One thing that I said about getting better in the book I think is really key, and that is moving away from the eating disorder as a topic on which one dwells. I mean this as much in regard to recovery––and the psychoanalytic instinct to wonder where the “origin” of one’s problems are––as I do with regard to the dwelling necessary to being actively ill. What I mean by this is: at some point, get out of therapy, and try to conceive of yourself as something other than a patient. (This is easier as you get older––when the same people you were once doing bong rips with are now becoming clinical psychologists, you start to realize that the adult-child dynamic you once thought present in therapy was not quite as clear as you once thought!) If your therapist is good, he or she will be leading you in that direction already.   I said the opening statement in the book with regard to my little friend who is now a grown-up; I immediately noticed, when we met up years after being hospitalized together, how curious of a spirit she was, and how much I could tell she wanted to experience. She learned, as I did, that if you are actively anorexic, you simply cannot have a wide variety of experiences. I found that for me personally, becoming a spokesperson for “awareness” felt in many ways similarly constricting in that I was still forcing myself to identify as an anorexic (recovering, recovered, whatever.) It’s still succumbing to the desire to label ourselves, which I’d like to push back against, personally. So that didn’t really work for me. But it works for some people, I guess?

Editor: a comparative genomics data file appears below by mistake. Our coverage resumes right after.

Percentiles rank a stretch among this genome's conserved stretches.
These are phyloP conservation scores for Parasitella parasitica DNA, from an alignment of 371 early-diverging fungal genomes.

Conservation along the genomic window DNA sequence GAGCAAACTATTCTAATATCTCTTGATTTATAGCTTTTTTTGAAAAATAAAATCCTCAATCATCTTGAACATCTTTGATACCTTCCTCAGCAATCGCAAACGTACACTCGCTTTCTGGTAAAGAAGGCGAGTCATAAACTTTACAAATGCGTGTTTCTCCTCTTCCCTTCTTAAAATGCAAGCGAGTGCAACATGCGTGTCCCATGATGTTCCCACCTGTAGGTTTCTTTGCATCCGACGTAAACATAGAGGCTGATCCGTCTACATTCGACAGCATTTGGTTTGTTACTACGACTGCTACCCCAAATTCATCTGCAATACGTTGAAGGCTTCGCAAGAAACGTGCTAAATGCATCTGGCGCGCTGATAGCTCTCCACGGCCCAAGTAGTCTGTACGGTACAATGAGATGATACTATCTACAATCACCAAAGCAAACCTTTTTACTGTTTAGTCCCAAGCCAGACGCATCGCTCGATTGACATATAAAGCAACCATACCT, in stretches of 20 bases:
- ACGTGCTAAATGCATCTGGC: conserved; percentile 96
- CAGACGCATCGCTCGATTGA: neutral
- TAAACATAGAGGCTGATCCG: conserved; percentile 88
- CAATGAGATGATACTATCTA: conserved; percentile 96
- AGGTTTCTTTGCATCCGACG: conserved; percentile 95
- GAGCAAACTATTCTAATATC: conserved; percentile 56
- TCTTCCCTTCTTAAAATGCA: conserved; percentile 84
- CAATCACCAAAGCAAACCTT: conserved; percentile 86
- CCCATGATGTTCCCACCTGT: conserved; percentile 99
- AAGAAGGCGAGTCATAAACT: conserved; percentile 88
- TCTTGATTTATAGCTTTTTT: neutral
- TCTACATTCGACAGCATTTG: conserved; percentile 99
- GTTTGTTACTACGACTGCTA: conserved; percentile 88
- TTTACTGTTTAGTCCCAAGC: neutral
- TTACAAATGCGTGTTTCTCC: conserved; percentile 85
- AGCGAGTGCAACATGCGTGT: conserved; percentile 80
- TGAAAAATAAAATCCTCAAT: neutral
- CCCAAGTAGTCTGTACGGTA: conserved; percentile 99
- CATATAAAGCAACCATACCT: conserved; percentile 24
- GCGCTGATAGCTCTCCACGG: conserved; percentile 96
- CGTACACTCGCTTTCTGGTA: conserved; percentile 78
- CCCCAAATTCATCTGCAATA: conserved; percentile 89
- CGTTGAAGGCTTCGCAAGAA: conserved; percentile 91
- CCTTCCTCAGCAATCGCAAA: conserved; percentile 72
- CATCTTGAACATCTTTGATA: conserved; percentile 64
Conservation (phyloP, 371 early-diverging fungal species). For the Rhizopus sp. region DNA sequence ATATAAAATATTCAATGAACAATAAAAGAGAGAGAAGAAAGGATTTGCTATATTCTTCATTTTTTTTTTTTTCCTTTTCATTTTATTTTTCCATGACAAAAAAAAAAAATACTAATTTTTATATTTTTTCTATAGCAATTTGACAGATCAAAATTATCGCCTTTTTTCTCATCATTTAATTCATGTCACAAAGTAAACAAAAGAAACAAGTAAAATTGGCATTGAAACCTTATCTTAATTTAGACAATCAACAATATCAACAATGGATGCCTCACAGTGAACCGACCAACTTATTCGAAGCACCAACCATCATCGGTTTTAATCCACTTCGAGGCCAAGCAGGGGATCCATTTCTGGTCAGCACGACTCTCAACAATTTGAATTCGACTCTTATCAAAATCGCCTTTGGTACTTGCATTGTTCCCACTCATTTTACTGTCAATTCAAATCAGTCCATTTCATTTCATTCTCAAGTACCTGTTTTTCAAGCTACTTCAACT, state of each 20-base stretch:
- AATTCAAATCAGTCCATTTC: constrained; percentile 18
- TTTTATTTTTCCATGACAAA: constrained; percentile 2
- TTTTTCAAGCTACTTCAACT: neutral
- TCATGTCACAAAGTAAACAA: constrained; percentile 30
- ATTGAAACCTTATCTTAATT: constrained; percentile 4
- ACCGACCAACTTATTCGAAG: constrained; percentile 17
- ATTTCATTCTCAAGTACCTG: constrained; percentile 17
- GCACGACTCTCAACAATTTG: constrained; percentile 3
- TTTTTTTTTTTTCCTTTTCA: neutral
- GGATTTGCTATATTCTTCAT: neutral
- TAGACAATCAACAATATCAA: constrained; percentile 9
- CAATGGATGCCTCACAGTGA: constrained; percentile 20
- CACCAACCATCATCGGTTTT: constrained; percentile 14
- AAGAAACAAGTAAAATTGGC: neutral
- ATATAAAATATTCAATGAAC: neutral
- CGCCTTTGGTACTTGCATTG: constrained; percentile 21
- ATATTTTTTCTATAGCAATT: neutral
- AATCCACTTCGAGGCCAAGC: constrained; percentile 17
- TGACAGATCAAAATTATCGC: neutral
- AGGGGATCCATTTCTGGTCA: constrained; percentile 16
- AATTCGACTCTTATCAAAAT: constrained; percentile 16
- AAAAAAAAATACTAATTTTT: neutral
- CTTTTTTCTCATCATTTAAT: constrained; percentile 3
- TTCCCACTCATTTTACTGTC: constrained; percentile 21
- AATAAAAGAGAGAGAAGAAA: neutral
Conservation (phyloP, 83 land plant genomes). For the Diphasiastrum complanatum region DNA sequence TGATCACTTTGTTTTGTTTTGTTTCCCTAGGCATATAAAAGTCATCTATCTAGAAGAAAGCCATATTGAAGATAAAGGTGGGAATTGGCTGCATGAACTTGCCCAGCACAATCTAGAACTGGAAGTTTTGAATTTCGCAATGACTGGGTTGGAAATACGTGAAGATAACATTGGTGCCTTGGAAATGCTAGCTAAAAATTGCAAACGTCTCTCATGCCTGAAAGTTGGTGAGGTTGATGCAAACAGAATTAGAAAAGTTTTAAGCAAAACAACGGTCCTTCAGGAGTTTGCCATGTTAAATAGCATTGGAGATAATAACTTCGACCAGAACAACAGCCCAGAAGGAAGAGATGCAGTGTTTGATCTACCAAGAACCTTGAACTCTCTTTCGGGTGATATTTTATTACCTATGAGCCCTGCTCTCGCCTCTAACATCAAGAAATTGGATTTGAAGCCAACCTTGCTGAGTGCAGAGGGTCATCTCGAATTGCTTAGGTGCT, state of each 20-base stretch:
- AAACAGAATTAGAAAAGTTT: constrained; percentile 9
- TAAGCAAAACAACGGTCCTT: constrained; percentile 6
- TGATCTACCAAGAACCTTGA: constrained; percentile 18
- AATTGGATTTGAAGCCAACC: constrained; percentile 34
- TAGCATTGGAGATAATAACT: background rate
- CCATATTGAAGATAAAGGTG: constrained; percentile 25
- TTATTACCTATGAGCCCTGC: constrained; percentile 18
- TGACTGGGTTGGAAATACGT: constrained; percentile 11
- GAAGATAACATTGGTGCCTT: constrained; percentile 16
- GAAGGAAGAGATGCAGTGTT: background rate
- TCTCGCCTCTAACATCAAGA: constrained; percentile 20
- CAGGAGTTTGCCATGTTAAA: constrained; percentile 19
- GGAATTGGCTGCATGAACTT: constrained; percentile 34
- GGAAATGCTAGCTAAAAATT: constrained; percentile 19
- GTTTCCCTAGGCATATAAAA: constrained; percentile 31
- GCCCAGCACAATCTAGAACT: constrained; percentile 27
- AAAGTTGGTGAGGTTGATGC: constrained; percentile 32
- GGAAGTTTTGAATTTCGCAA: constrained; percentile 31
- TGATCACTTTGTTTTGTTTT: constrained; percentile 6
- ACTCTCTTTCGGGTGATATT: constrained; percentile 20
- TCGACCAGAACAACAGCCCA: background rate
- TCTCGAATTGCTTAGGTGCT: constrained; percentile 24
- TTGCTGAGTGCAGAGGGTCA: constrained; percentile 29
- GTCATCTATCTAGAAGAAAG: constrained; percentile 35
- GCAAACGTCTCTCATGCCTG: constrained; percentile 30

You write that anorexia is unique in that people seek it out, they want to be sick, whereas alcoholics, for example, wish they could drink like normal people. But sickness, especially mental illness in the artistic community seems comparably romanticized. One of my favorite books about this phenomenon is “Against Depression” by Peter Kramer. He wrote this book, because while touring for his best-seller “Listening to Prozac,” people often asked him: What if Van gogh took Prozac? What about Kierkegaard?” Kramer believes that artists created not because of mental illness but in spite of it. He writes that while qualities of the disease of depression– alienation, hyper-sensitivity– are romanticized, other common and frequent symptoms such as disorganization, poor memory, irritability, difficulty changing intention into action, paranoia, anxiety, lack of resilience, vulnerability to harm, paralysis, hostility, impatience etc are often downplayed or ignored. Kramer believes that alienation– the ability to step back and look at the culture or political bodies while separate from them– can be a useful skill. But getting stuck in alienation is a sickness. Depression is a ‘stuck switch,’ an impairment in the stress/ response system. When I blogged about his book, I wrote “Basically he’s saying artists don’t need a little bit of depression to create art any more than women need a little bit of anorexia to be fit.” Long intro, but here are my questions: Did you write your book, in part, to show the other symptoms of anorexia, the ones not glamorized?